With the excitement of a giddy child, there are a number of holidays I look forward to each year. Christmas Eve is at the top, thanks to a spread of delicious, “winter weight” provoking foods and bevy of loved ones that come with an appetite. Thanksgiving is a favorite for similar reasons, but also because of the family traditions of a Wednesday night pre-game the previous evening and a morning football game before the big turkey dinner. And, finally, there’s the summer Saturday party I await every year: “Beer, Bourbon and Barbecue.”
It may not be a national holiday (it should be, by the way) and it might not show up on your August calendar, but it’s solidified a place on mine. My friends, Kate, and Brandon, have been hosting the themed soiree for three years, each one being bigger than the previous. Making it to their house on the early side ensures a good look at how the two of them work so well together, in and out of the kitchen, to pull off a party worthy of coverage in Food & Wine magazine. Highlights of the evening include tastings of both bourbon and beer and a menu of food prepared with each. Their beautiful backyard completes the theme and makes the perfect setting, with a bonfire on the patio and plenty of games in the grass to occupy the little ones.
Kate and Brandon always provide more than enough food and drinks but, like good guest, I wanted to bring something to lessen their load. This recipe incorporates bourbon with the last of summer’s sweet peaches.
Bourbon Peach Pie
1 cup plus 2 tablespoons flour
1 tbsp sugar
Pinch of salt
½ cup butter, cold, cut into cubes
2 tbsp ice water
6 peaches, thinly sliced
½ cup sugar
½ cup light brown sugar
¼ cup flour
½ teaspoon cinnamon
Pinch of nutmeg
¼ teaspoon salt
3 tablespoons bourbon
½ cup flour
2 tbsp sugar
¼ cup light brown sugar
½ tsp cinnamon
Pinch of salt
3 tablespoons butter
1 tablespoon bourbon
For the crust, pulse together flour, sugar and salt in a food processor until incorporated. Add butter to machine and blend until dough forms a ball, slowly incorporating ice water. Remove from processor and mold into a flattened disk. Wrap in plastic wrap and refrigerate for at least one hour.
Preheat oven to 350 degrees and remove dough from refrigerator. Combine all filling ingredients in a large bowl, gently mixing so that all ingredients are incorporated, and set aside. Make the topping by combining the dry ingredients in a medium bowl and mixing the butter in with fingers. Drizzle with bourbon and toss to combine, so that mixture resembles crumbs. Set aside.
Roll out the dough into a circle onto a floured work surface and place in a 9” pie dish; trim the edges and crimp with the edge of a fork or pinch with your fingers. Pour filling into prepared crust and top with crumbled butter topping. Bake in oven for 45 minutes to 1 hour, checking towards the end, until crust is browned and filling is bubbling.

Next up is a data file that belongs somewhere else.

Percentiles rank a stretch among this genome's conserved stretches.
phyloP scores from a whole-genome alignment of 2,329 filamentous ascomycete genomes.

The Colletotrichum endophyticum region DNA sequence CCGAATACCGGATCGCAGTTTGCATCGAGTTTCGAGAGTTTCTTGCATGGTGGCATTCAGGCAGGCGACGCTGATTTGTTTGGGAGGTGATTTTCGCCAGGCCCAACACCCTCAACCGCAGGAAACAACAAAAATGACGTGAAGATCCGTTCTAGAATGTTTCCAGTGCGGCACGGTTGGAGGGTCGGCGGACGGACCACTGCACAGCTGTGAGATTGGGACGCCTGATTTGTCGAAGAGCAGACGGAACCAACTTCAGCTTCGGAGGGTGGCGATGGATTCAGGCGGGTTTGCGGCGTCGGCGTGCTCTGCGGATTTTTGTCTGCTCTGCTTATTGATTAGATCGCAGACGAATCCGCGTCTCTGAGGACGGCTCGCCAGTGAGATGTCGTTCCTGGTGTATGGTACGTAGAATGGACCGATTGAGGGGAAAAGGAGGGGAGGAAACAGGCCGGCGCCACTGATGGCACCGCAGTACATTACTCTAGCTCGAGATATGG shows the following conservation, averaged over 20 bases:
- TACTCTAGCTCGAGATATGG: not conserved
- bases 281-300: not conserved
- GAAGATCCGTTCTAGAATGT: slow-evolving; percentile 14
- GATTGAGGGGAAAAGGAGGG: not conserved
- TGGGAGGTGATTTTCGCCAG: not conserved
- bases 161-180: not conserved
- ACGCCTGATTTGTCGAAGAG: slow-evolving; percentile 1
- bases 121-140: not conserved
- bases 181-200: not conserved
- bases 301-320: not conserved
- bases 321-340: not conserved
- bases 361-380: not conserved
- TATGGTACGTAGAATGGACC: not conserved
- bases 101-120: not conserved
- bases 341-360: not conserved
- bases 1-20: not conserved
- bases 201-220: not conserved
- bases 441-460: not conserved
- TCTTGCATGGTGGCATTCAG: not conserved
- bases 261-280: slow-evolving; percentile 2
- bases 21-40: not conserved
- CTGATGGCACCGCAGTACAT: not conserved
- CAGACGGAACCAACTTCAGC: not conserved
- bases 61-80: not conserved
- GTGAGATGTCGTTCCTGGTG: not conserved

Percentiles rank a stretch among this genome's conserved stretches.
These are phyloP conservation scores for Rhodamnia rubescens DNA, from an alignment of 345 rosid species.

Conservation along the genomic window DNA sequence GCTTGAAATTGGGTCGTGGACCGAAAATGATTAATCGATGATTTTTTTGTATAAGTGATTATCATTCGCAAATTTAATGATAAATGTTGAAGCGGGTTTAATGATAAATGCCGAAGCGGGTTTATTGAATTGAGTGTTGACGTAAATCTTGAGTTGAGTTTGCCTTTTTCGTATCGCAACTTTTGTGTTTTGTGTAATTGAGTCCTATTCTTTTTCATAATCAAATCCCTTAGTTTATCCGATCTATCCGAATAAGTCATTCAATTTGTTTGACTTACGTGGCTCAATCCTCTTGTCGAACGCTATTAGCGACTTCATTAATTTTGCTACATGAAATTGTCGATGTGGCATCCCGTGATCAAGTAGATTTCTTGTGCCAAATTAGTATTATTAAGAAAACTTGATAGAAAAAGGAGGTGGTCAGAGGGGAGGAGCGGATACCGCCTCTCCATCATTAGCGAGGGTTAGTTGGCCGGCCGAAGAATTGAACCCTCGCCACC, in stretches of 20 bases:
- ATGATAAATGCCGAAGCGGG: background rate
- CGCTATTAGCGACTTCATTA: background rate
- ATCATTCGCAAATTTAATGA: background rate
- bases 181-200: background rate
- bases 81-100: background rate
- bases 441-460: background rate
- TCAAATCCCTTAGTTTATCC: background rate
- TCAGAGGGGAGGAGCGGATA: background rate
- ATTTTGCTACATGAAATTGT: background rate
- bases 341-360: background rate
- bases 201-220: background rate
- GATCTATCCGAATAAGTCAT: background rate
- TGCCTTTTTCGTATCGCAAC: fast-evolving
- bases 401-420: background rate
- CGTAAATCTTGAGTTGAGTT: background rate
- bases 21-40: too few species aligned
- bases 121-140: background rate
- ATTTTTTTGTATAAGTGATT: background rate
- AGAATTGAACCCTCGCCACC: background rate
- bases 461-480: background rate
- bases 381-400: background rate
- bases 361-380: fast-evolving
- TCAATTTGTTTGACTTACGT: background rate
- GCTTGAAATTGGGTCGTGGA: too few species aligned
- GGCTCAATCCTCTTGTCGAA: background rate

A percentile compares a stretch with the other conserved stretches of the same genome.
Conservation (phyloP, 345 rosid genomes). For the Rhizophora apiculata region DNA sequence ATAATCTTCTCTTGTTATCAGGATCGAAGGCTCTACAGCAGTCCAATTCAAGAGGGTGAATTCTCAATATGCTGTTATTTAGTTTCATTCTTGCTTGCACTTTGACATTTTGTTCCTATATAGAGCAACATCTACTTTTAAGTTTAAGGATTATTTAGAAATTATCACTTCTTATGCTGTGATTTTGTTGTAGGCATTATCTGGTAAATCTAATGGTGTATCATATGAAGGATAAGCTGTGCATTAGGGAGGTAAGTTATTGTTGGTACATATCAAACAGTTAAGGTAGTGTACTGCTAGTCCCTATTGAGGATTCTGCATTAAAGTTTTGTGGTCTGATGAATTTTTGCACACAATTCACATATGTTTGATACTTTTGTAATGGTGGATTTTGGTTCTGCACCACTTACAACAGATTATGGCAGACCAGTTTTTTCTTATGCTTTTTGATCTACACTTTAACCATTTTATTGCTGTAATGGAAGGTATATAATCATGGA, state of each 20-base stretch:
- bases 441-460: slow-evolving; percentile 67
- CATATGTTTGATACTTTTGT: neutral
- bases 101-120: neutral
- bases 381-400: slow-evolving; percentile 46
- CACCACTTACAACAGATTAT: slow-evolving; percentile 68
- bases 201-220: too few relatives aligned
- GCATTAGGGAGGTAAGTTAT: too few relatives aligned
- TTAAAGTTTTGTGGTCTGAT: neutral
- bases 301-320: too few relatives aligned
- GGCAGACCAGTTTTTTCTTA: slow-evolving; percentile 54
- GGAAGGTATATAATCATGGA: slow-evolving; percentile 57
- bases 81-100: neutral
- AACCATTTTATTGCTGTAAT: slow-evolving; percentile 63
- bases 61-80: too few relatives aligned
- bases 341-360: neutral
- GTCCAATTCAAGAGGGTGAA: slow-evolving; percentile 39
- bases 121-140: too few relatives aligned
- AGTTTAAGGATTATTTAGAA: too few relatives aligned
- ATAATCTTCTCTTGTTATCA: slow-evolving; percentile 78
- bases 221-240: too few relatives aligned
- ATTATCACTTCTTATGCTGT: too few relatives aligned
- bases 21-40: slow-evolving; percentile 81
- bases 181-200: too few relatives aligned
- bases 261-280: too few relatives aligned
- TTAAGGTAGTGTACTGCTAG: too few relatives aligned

This is probably the least intimidating recipe on the spectrum of pies; the dependency on the food processor is integral in its success. Why bother using your hands to make the dough when the machine mixes everything together perfectly and without the mess. Let’s not forget to assess, too, that it’s a single crust recipe – meaning I altogether avoided the intimidating factor of making a pie lattice to cover the filling, opting instead for a way more flavorful, crumble topping. The easy filling is the perfect blend of sweet, tart summer peaches and corresponding pie spices, like cinnamon and nutmeg. You could mess with the proportions depending on what you prefer, or add thinks like ground cloves or allspice. The natural sugars in the fruit melt with the white and brown sugars, softening the peaches and creating a thick, sweet filling that’s anything but runny by the time the pie is ready to serve.
On the rare occasion I make myself a cocktail at home or order one at a nice bar, I tend to sway towards bourbon based drinks. The golden color is so rich and appealing, and I love its toasty flavor profile, with hints of vanilla, caramel and sometimes molasses – the characteristics that make it so perfect for baking and cooking. It’s not as apparent in the pie filling as in the slightly crunchy, buttery topping, but the last of the summer’s ripe peaches, combined with the cinnamon, brown sugar bring out the best in bourbon’s natural flavors. If you wanted to attempt and alcohol-free version, you can simply substitute a smaller amount of vanilla extract in place of the bourbon.
Just like this pie, the third annual Beer, Bourbon and Barbecue party was such a hit that I’m already looking forward to next year. Thankfully, I have a handful of calendar holidays to hold me over until then.